The aim of this work was to develop treatments for the deacidification and consolidation of canvas. Because of the different nature of canvas paintings (canvas painting support, paints) two product groups which have polar and nonpolar character were developed. The polar deacidification agent consists of CaCO3 particles in water. The polar consolidation components are hydroxyethyl methyl cellulose and nanocrystalline cellulose which are in water. For the nonpolar consolidation agents, a derivatization by persilylation of the hydroxyethyl methyl cellulose and a surface silylation of the nanocrystalline cellulose was performed. The deacidification agent is MgO particles in heptane. The main advantage of the silylation reaction is that the consolidation agents become soluble in the nonpolar solvent heptane and therefore the risks of water-based products can be avoided.

The application of both polar and nonpolar deacidification agents on a highly degraded, acidic model cotton canvas by brushing led to an increase of pH and an alkaline reserve was deposited into the material. The application of the polar and nonpolar consolidation agents increased the breaking force of the canvas by 17–38% depending for the polar system and 36–42% for the nonpolar system. The stabilization effect is higher for the nonpolar system. It can be summarized that the stabilization effect after silylation reaction is as good as for the polar nanocomposites and the interaction between the materials and the canvas is comparable.

The optical changes of the white model cotton canvas were minimal and showed a slightly yellowing of the material. The application on naturally aged canvasses showed a slightly darkening for the polar treatments and a slightly whitening for the nonpolar treatments. The darkening by the polar treatments may come from the dilution of polar contaminants which are deposited in the canvas over time because water tends to swell the cellulose fibers. The risk of side effects like dilution of contaminants is minimized for the nonpolar system because it doesn’t swell the fibers.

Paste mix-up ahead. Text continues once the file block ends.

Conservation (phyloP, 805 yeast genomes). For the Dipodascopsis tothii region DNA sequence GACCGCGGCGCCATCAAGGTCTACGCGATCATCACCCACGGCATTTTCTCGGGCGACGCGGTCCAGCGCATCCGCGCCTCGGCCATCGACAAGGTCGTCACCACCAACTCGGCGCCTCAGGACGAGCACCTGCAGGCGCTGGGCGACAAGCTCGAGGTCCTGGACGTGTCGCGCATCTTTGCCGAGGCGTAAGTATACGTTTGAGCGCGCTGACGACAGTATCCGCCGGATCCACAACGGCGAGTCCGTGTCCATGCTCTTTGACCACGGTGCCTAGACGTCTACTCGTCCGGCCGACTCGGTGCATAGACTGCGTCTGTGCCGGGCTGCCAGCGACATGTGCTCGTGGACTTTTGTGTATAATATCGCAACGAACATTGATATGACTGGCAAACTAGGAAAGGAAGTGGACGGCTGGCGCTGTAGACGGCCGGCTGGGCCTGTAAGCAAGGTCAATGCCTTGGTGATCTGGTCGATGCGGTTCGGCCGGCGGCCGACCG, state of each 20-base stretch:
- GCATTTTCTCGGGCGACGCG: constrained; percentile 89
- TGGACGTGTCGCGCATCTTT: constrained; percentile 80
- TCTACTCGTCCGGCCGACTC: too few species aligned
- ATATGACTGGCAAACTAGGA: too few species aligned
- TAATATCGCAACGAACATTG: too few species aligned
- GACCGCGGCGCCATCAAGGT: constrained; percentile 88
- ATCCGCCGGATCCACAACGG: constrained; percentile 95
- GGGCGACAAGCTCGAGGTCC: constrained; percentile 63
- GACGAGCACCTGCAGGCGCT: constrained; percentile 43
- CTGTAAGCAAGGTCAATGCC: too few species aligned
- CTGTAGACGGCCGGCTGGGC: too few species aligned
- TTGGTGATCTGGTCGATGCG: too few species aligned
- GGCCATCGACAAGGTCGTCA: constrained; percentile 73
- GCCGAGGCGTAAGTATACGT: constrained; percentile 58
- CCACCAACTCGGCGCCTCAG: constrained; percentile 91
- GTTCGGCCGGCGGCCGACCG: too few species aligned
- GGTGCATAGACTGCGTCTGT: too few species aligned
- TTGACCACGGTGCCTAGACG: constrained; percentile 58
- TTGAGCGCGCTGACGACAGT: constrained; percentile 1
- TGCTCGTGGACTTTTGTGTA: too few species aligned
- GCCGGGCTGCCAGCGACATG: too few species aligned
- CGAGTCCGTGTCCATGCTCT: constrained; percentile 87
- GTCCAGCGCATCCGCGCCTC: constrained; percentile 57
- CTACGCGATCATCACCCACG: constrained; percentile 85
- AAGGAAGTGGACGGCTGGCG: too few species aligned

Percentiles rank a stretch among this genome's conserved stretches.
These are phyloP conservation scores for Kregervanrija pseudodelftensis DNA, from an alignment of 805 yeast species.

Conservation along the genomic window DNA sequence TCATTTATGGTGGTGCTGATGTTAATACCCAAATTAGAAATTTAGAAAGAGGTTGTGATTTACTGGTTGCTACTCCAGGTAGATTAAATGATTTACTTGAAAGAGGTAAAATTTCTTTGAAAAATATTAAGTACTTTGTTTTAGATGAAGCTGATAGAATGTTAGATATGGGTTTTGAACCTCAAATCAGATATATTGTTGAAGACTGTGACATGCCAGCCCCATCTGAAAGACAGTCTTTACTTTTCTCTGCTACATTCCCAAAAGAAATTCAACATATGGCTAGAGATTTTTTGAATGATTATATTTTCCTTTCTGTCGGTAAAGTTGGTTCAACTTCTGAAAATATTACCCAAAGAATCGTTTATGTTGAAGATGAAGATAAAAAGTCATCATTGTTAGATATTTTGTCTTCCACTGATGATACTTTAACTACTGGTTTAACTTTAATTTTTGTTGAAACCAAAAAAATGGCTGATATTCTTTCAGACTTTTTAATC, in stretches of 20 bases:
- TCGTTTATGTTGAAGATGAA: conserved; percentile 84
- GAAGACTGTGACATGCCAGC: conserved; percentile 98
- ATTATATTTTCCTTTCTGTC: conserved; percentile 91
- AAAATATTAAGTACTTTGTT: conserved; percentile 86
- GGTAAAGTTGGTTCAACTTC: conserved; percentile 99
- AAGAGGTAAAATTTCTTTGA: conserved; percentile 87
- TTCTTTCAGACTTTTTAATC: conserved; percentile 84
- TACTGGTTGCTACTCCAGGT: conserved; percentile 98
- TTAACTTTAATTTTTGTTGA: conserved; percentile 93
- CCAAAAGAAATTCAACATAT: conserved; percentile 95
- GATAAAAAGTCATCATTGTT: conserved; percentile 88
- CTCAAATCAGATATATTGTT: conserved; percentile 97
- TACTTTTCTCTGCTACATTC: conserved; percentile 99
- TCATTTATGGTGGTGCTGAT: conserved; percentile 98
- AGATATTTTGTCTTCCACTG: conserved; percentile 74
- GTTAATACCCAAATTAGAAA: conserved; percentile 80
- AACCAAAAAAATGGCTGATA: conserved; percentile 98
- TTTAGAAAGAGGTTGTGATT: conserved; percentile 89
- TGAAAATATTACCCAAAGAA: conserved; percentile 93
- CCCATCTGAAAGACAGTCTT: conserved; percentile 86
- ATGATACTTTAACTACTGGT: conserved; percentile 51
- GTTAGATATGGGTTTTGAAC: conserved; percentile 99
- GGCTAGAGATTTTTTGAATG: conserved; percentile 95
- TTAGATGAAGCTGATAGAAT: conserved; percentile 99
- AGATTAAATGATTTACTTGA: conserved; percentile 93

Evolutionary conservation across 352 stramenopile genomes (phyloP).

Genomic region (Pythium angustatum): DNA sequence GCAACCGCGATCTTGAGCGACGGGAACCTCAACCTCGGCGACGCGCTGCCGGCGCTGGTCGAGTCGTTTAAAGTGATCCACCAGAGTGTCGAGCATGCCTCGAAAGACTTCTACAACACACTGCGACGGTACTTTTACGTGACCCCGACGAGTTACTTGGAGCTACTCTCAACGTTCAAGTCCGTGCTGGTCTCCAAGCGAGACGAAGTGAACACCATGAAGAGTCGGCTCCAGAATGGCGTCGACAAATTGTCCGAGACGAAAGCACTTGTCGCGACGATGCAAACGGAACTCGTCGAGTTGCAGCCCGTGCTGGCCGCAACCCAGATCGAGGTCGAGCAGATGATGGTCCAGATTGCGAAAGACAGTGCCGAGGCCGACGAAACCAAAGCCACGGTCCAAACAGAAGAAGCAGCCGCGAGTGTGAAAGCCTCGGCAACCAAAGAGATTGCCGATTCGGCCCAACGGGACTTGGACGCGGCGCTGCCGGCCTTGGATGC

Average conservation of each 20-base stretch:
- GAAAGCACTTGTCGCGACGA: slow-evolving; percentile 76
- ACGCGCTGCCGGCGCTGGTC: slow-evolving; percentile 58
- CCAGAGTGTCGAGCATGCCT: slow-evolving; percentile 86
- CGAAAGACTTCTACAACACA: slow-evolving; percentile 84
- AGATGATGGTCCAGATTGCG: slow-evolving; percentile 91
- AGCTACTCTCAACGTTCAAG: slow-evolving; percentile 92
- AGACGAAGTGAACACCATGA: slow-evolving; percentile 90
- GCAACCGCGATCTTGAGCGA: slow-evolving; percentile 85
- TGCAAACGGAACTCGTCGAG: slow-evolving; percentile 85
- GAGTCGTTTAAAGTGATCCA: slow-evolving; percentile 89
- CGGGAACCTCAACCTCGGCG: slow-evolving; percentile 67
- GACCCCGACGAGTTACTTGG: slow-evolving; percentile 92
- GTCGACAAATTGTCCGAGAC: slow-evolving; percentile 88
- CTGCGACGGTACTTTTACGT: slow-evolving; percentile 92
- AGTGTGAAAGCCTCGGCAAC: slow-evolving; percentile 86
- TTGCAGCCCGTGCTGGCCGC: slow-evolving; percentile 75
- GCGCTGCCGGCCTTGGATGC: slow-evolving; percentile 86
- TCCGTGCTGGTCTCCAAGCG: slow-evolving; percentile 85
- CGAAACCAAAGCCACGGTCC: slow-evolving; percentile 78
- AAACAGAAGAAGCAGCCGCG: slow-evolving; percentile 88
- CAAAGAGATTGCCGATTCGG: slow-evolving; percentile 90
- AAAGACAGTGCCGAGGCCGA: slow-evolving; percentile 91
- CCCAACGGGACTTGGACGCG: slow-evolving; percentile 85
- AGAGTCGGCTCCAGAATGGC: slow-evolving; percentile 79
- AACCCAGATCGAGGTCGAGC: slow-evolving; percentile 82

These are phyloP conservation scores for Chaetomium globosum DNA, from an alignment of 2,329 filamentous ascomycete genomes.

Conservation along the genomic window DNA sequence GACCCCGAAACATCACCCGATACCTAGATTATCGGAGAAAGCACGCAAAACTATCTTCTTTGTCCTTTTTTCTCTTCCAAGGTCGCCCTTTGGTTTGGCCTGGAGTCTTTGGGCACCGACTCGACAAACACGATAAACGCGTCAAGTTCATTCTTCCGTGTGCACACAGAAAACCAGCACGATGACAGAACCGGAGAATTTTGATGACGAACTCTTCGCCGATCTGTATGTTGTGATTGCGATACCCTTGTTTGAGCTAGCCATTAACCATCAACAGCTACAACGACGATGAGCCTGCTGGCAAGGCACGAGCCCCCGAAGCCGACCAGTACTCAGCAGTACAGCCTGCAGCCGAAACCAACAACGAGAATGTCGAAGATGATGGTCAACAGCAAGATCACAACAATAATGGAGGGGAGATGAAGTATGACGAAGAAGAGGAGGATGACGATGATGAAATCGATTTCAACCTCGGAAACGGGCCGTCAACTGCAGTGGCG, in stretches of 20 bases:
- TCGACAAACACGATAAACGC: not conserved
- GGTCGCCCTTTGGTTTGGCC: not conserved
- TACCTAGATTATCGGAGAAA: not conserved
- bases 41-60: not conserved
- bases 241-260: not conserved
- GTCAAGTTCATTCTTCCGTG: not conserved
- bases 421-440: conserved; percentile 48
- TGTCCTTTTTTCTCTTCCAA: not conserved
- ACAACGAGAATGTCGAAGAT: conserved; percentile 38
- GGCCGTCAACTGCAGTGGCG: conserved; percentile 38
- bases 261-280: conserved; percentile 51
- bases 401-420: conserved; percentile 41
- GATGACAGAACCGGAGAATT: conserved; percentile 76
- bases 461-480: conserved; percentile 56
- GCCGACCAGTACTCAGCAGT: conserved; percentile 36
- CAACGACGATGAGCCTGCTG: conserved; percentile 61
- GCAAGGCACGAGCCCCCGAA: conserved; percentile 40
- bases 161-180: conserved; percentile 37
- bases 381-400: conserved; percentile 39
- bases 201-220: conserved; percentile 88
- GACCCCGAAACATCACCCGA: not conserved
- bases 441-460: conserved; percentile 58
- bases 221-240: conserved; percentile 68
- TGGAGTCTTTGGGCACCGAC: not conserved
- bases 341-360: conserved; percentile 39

An accelerated ageing of the deacidified and consolidated samples was performed. After the ageing experiments the breaking force of the treated canvas samples was still higher than the untreated, not aged canvas. Especially the treatment with the nonpolar nanocomposite showed a high sustainability.

The developed products offer a good range of materials and can be used for deacidification as a preventive measure for the protection of canvasses from degradation by acids. For already degraded and acidic canvasses the deacidification and consolidation can be performed. The main advantage of the products is that they offer a good stabilization effect at a minimum weight increase if compared to the lining technique where a new canvas is put on the already damaged canvas.

Availability of data and materials

The datasets analysed during the current study are not publicly available but are available from the corresponding author on reasonable request.



Acid aged


Attenuated total reflection


Climate chamber


Fourier-transform infrared spectroscopy


Nanocrystalline cellulose


Hydroxyethyl cellulose


Hydroxyethyl methyl cellulose


Methyl cellulose


Polyvinyl alcohol


Polyvinyl chloride




Poly(methyl methacrylate)




  1. Stoner JH, Rushfield R. Conservation of Easel Paintings. Hoboken: Taylor and Francis; 2012.

    Google Scholar 

  2. Kerr N, Hersh SP, Tucker PA. Physical changes of alkaline-buffered cotton fabric. In: ICOM Committee for Conservation, 7th Triennial Meeting, Copenhagen. 1984. p. 9.25–9.29.

  3. Hackney S, Townsend J, Wyplosz N. Studies on the deacidification of canvas supports with magnesium methyl methoxycarbonate (MMC). In: Pre-prints of Edinburgh Conference, ICOM Committee for Conservation. 1996:271–5.

  4. Hackney S. Paintings on canvas: lining and alternatives. Tate papers. 2004.